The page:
If your life was a pie chart, would spirituality be one of the pieces?

A while back I asked in a post if you can be both spiritual and atheist and I think most agreed that you can, in fact, be both. It led to some interesting comments.

If you can be both, do you think spirituality is an important part of life? A part needed to feel whole?

Working in mental health as well as being a patient I sometimes run across things like this — a pie chart that shows spirituality as an important part of wellbeing.

Do you agree that it’s a dimension of our wellbeing? Is it necessary?

Sometimes I’m annoyed with spirituality’s inclusion right alongside physical, emotional, and financial health. Until my last post about spirituality, I always associated spirituality with religion which gave me some seriously bad vibes whenever anyone brought it up — especially professionals.

I myself have never considered spirituality as important but recently I have been thinking about it differently. Maybe it does play a role in my life. I’m still trying to figure that out.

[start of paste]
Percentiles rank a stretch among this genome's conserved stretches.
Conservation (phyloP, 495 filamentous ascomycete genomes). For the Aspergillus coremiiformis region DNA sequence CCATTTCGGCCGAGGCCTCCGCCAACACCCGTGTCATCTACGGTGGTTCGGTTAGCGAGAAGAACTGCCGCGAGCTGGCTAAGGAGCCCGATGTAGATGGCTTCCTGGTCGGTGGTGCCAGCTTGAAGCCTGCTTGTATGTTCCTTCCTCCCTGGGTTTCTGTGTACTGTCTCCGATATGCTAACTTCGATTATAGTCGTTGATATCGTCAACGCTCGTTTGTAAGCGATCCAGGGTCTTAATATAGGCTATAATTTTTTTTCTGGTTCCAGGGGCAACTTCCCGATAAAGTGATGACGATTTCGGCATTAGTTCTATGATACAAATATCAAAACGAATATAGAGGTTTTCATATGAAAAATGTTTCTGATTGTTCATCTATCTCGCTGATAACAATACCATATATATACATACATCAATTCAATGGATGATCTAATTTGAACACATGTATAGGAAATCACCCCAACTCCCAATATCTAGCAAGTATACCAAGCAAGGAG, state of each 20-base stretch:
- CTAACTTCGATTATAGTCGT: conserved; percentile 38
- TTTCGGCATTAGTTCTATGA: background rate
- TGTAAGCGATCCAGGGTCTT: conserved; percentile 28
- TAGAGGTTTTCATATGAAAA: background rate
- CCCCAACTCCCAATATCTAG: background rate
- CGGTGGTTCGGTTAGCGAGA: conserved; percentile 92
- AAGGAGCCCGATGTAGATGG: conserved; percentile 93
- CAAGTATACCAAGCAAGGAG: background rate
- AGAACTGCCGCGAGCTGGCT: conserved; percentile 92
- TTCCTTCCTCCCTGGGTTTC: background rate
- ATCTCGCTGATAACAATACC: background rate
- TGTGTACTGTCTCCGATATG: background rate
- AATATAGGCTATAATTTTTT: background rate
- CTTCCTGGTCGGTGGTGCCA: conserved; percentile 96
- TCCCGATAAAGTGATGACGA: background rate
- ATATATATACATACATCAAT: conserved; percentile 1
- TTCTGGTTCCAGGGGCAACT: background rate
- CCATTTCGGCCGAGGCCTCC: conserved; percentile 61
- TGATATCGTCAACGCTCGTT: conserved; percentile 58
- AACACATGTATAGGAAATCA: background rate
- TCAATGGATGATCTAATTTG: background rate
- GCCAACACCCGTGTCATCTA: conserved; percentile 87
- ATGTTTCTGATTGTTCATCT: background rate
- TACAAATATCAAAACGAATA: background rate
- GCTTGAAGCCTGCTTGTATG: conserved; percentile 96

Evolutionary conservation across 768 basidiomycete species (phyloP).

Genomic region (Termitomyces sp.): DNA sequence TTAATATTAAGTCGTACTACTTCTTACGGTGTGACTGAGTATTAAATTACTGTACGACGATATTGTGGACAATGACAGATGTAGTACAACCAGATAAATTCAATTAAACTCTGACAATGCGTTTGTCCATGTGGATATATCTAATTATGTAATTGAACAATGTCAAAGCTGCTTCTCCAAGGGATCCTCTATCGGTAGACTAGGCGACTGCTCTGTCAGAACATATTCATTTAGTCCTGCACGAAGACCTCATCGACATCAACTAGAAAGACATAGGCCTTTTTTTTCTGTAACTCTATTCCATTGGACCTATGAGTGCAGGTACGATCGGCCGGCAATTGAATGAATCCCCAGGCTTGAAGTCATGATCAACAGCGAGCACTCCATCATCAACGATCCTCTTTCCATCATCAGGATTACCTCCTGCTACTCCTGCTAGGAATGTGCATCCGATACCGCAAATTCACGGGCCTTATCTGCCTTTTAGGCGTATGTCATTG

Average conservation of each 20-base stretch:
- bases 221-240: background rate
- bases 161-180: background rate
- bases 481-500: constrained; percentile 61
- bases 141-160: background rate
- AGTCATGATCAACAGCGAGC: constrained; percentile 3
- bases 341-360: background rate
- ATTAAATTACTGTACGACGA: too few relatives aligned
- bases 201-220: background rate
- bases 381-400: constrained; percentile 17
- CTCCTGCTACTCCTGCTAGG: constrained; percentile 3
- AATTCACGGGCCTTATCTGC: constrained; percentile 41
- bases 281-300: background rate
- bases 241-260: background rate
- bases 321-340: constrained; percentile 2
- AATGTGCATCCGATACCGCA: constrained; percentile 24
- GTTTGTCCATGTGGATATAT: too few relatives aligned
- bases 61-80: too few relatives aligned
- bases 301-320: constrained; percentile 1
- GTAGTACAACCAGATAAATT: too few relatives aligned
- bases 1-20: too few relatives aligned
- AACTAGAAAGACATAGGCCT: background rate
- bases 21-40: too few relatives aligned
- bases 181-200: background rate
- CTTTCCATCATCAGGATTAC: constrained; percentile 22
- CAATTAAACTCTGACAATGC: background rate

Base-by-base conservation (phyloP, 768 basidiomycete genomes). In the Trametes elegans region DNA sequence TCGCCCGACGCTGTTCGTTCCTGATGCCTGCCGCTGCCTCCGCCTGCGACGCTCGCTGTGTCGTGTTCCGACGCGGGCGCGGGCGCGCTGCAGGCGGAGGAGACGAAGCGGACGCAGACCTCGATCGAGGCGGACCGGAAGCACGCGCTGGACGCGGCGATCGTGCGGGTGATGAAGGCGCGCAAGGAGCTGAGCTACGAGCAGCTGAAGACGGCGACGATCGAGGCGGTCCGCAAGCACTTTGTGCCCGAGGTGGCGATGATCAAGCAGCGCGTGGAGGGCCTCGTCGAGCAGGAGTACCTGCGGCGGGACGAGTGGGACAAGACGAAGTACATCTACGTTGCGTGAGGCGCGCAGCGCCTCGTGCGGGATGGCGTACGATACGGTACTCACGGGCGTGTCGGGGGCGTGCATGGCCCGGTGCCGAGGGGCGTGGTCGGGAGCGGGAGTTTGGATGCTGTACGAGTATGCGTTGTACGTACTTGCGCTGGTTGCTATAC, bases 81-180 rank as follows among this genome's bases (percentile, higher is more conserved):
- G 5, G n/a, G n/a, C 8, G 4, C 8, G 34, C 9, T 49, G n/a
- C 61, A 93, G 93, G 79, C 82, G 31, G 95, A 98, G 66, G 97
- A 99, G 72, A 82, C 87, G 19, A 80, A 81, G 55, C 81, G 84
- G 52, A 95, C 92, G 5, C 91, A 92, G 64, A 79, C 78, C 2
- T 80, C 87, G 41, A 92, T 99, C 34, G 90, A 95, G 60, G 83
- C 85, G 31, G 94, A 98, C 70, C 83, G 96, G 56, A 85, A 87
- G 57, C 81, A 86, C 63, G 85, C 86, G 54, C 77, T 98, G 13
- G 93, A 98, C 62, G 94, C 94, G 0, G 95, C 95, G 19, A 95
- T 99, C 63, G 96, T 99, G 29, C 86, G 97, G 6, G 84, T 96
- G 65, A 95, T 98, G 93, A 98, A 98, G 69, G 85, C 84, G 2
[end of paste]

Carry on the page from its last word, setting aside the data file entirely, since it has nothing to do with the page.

So what do you think? Is spirituality important even when you’re an atheist?


    • blf says

      Defining “spirituality” as something to do with cheese — a perfectly reasonable & understandable definition (e.g., “blessed are the cheesemakers”) — then I’d rather not be a Cheese Pie (or Cake): If I don’t eat me, the mildly deranged penguin will !

  1. Bruce says

    It’s a Trap!
    Spirituality is inviting the camel to put their nose inside your tent. Soon the whole camel will enter, even if it rips your tent to pieces.
    Spirituality could mean lots of things, some of which are benign or even good. But once you “allow” spirituality to be called a virtue, evil people will call that question settled, and then will demand their versions of spirituality be worshipped.
    Don’t support vague labels that would just be used to attack innocent humans.

  2. brucegee1962 says

    I’ll quote part of my response to the previous thread, by way of definition:
    “I would define it as ‘a state of emotional exaltation that comes from feeling oneself to be a part of a larger whole.’
    You don’t need to believe in anything nonmaterialistic to experience this emotion. Sure, it can come from religion, but also from nature as you say, or music, or art, or architecture, or oratory, or just a really good rave.”